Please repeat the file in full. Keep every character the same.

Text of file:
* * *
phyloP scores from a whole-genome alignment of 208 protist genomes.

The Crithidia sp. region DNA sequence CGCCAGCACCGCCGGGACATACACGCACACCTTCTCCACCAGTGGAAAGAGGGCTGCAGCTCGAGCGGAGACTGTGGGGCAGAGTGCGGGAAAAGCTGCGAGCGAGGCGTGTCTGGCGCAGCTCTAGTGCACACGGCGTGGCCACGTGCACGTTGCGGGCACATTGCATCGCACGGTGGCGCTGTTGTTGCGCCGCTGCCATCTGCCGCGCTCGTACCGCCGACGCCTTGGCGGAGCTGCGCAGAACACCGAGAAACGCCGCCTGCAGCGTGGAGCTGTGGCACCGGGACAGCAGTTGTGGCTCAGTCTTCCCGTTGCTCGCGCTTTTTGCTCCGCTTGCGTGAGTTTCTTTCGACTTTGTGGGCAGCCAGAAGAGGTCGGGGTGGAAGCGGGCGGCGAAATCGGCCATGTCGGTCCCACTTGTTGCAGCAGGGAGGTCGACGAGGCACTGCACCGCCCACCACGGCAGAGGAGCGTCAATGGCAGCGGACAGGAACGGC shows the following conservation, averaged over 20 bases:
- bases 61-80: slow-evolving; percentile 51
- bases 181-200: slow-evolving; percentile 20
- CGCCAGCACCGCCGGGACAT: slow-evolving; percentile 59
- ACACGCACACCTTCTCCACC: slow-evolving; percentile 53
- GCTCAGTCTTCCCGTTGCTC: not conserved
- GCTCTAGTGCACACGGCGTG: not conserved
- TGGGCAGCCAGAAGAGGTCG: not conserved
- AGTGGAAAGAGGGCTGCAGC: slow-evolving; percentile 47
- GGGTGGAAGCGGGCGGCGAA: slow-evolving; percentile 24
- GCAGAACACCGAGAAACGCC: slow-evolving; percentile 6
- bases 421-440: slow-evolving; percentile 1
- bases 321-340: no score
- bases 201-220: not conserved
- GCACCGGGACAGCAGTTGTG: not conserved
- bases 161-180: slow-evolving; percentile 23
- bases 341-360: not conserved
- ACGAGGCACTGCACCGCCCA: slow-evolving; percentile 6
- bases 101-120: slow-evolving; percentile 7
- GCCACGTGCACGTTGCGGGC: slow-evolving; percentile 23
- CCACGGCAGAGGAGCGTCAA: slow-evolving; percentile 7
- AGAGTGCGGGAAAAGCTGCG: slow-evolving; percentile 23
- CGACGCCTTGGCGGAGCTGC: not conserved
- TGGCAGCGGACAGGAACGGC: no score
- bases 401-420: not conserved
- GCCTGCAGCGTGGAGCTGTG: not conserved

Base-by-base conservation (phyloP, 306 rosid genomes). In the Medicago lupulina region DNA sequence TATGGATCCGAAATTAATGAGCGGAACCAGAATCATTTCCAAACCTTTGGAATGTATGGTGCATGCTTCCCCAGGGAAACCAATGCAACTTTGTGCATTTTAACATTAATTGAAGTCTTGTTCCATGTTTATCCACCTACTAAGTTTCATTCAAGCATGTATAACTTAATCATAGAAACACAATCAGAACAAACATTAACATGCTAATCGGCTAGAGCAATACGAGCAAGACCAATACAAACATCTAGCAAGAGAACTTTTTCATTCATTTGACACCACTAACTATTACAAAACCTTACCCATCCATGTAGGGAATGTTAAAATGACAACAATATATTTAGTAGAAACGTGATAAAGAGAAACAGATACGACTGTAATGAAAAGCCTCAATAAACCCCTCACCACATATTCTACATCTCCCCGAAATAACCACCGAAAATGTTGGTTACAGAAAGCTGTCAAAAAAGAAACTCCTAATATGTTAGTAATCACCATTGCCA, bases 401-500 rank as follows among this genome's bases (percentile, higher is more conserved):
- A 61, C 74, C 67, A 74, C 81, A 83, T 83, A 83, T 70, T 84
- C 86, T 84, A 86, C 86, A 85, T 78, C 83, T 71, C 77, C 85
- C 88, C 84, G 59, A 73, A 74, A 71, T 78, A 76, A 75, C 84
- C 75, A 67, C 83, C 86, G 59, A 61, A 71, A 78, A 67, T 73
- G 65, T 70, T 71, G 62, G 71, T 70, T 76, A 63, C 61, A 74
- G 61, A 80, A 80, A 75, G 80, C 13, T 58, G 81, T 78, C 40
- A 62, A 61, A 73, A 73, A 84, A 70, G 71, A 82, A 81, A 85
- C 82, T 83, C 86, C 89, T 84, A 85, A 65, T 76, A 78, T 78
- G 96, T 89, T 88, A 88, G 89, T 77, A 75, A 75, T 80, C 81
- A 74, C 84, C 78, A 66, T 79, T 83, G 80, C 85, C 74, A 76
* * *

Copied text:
phyloP scores from a whole-genome alignment of 208 protist genomes.

The Crithidia sp. region DNA sequence CGCCAGCACCGCCGGGACATACACGCACACCTTCTCCACCAGTGGAAAGAGGGCTGCAGCTCGAGCGGAGACTGTGGGGCAGAGTGCGGGAAAAGCTGCGAGCGAGGCGTGTCTGGCGCAGCTCTAGTGCACACGGCGTGGCCACGTGCACGTTGCGGGCACATTGCATCGCACGGTGGCGCTGTTGTTGCGCCGCTGCCATCTGCCGCGCTCGTACCGCCGACGCCTTGGCGGAGCTGCGCAGAACACCGAGAAACGCCGCCTGCAGCGTGGAGCTGTGGCACCGGGACAGCAGTTGTGGCTCAGTCTTCCCGTTGCTCGCGCTTTTTGCTCCGCTTGCGTGAGTTTCTTTCGACTTTGTGGGCAGCCAGAAGAGGTCGGGGTGGAAGCGGGCGGCGAAATCGGCCATGTCGGTCCCACTTGTTGCAGCAGGGAGGTCGACGAGGCACTGCACCGCCCACCACGGCAGAGGAGCGTCAATGGCAGCGGACAGGAACGGC shows the following conservation, averaged over 20 bases:
- bases 61-80: slow-evolving; percentile 51
- bases 181-200: slow-evolving; percentile 20
- CGCCAGCACCGCCGGGACAT: slow-evolving; percentile 59
- ACACGCACACCTTCTCCACC: slow-evolving; percentile 53
- GCTCAGTCTTCCCGTTGCTC: not conserved
- GCTCTAGTGCACACGGCGTG: not conserved
- TGGGCAGCCAGAAGAGGTCG: not conserved
- AGTGGAAAGAGGGCTGCAGC: slow-evolving; percentile 47
- GGGTGGAAGCGGGCGGCGAA: slow-evolving; percentile 24
- GCAGAACACCGAGAAACGCC: slow-evolving; percentile 6
- bases 421-440: slow-evolving; percentile 1
- bases 321-340: no score
- bases 201-220: not conserved
- GCACCGGGACAGCAGTTGTG: not conserved
- bases 161-180: slow-evolving; percentile 23
- bases 341-360: not conserved
- ACGAGGCACTGCACCGCCCA: slow-evolving; percentile 6
- bases 101-120: slow-evolving; percentile 7
- GCCACGTGCACGTTGCGGGC: slow-evolving; percentile 23
- CCACGGCAGAGGAGCGTCAA: slow-evolving; percentile 7
- AGAGTGCGGGAAAAGCTGCG: slow-evolving; percentile 23
- CGACGCCTTGGCGGAGCTGC: not conserved
- TGGCAGCGGACAGGAACGGC: no score
- bases 401-420: not conserved
- GCCTGCAGCGTGGAGCTGTG: not conserved

Base-by-base conservation (phyloP, 306 rosid genomes). In the Medicago lupulina region DNA sequence TATGGATCCGAAATTAATGAGCGGAACCAGAATCATTTCCAAACCTTTGGAATGTATGGTGCATGCTTCCCCAGGGAAACCAATGCAACTTTGTGCATTTTAACATTAATTGAAGTCTTGTTCCATGTTTATCCACCTACTAAGTTTCATTCAAGCATGTATAACTTAATCATAGAAACACAATCAGAACAAACATTAACATGCTAATCGGCTAGAGCAATACGAGCAAGACCAATACAAACATCTAGCAAGAGAACTTTTTCATTCATTTGACACCACTAACTATTACAAAACCTTACCCATCCATGTAGGGAATGTTAAAATGACAACAATATATTTAGTAGAAACGTGATAAAGAGAAACAGATACGACTGTAATGAAAAGCCTCAATAAACCCCTCACCACATATTCTACATCTCCCCGAAATAACCACCGAAAATGTTGGTTACAGAAAGCTGTCAAAAAAGAAACTCCTAATATGTTAGTAATCACCATTGCCA, bases 401-500 rank as follows among this genome's bases (percentile, higher is more conserved):
- A 61, C 74, C 67, A 74, C 81, A 83, T 83, A 83, T 70, T 84
- C 86, T 84, A 86, C 86, A 85, T 78, C 83, T 71, C 77, C 85
- C 88, C 84, G 59, A 73, A 74, A 71, T 78, A 76, A 75, C 84
- C 75, A 67, C 83, C 86, G 59, A 61, A 71, A 78, A 67, T 73
- G 65, T 70, T 71, G 62, G 71, T 70, T 76, A 63, C 61, A 74
- G 61, A 80, A 80, A 75, G 80, C 13, T 58, G 81, T 78, C 40
- A 62, A 61, A 73, A 73, A 84, A 70, G 71, A 82, A 81, A 85
- C 82, T 83, C 86, C 89, T 84, A 85, A 65, T 76, A 78, T 78
- G 96, T 89, T 88, A 88, G 89, T 77, A 75, A 75, T 80, C 81
- A 74, C 84, C 78, A 66, T 79, T 83, G 80, C 85, C 74, A 76